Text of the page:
Scottish Care comments on Care Inspectorate Report on Workforce Shortages

The Care Inspectorate has published a report ‘Staff Vacancies in Care Services 2016’

This report highlights that over 80% of care services in Scotland are judged to be good, very good or excellent in respect of the quality of care they provide. Inspectors regularly identify that stable and consistent staff teams are an important component of high quality social care which supports people well.

However more than a third of social care services across Scotland have reported unfilled staff vacancies in the past year. Some key figures from the report revealed:

  • At 31 December 2016, 41% of services with vacancies reported having problems filling them; up 2 percentage points from the previous year.
  • Particularly high proportions of the following types of services reported problems filling vacancies: care at home services (64%), care homes for older people (57%), care homes for adults (49%) and housing support services (48%).
  • Aberdeen (57%), Perth and Kinross (52%) and Fife (51% of services) had the highest proportion of services reporting that vacancies were hard to fill.
  • Too few applicants with experience (58%), too few applicants in general (58%) and too few qualified applicants (50%) were the most common themes within most service types reported for why vacancies were hard to fill.

Karen Reid, chief executive of the Care Inspectorate said:

“Most people in Scotland experience high quality care which is down to the dedication, professionalism and commitment of the social care workforce. Our evidence shows that people benefit from an effective and stable staff team which allows people experiencing care to build trusting relationships with the people supporting them.”

These findings completely mirror the research which has been conducted by Scottish Care in the last year. They highlight a real crisis in recruitment and retention, not least in older people’s care.

Dr Donald Macaskill, CEO of Scottish Care, in responding to the report said:

“Social care in Scotland faces a fundamental crisis. The Care Inspectorate report together with our own work at Scottish Care states quite clearly that we are at the point of services becoming unsustainable and unable to deliver given the current recruitment and workforce crisis. The entire fabric of social care will begin to disintegrate without serious intervention and this will have a profound effect on the sustainability of wider health and social care supports.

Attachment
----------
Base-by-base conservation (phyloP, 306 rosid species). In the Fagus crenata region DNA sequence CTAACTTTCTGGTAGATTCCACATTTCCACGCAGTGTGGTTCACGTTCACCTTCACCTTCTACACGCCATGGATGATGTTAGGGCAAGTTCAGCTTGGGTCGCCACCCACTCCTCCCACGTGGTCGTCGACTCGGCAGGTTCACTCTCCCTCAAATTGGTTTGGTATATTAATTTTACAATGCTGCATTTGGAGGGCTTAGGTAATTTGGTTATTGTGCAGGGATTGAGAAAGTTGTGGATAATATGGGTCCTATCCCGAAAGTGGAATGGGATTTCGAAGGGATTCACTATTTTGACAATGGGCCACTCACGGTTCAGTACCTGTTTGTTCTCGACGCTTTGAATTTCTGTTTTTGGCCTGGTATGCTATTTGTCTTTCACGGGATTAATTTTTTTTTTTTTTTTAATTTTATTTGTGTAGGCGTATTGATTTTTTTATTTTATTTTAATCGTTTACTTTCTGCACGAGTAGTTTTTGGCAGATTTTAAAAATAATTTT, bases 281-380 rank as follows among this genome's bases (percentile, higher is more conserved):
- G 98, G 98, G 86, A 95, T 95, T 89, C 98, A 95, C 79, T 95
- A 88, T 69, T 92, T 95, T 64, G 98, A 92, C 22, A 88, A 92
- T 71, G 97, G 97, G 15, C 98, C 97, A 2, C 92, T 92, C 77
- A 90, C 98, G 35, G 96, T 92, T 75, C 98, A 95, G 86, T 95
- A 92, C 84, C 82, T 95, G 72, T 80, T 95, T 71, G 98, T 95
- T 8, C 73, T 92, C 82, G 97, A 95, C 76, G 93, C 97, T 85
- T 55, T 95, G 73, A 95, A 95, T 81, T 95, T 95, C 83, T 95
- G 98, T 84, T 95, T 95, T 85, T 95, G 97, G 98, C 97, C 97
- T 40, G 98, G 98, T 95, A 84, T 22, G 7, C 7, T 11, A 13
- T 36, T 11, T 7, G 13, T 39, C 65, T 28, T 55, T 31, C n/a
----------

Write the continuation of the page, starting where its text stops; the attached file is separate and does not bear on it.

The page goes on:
Scottish Care has been warning about the workforce crisis for some time. We have spoken out about the unsustainable levels of contracts for care at home and housing support provision which are forcing many organisations to turn down work or leave the sector completely. Care homes are equally faced with the combined challenges of new regulation, workforce vacancies, increased use of agencies, Brexit and levels of fee income that are simply not sufficient.

The average social care worker earns the Scottish Living wage [£8.45 an hour. Given that you can earn a few pounds more stacking shelves in a supermarket. It’s not really surprising that individuals are choosing less demanding jobs that offer more money.

We’ve reached a point where we need to undertake an urgent review of how we give value to those who work in the sector. We need to offer them a proper sense of worth and the feeling that they are contributing to the greater good of society. Ultimately, we need to improve pay. When you have bills to pay, you’re going to go to a job that pays you more, no matter how rewarding you find social care.

Social care needs to become a priority for the whole of Scotland and not just a party political issue. We cannot continue to deliver quality care on the inadequate resources the public purse is contributing. Given the equal realities of austerity and the choices that that has led to it is time for all of us to start talking not about what we can afford but what the true cost of care is. Care with dignity should not be at the cost of a stretched and dedicated workforce. It is time to care about care.”


Last Updated on 18th October 2017 by Scottish Care

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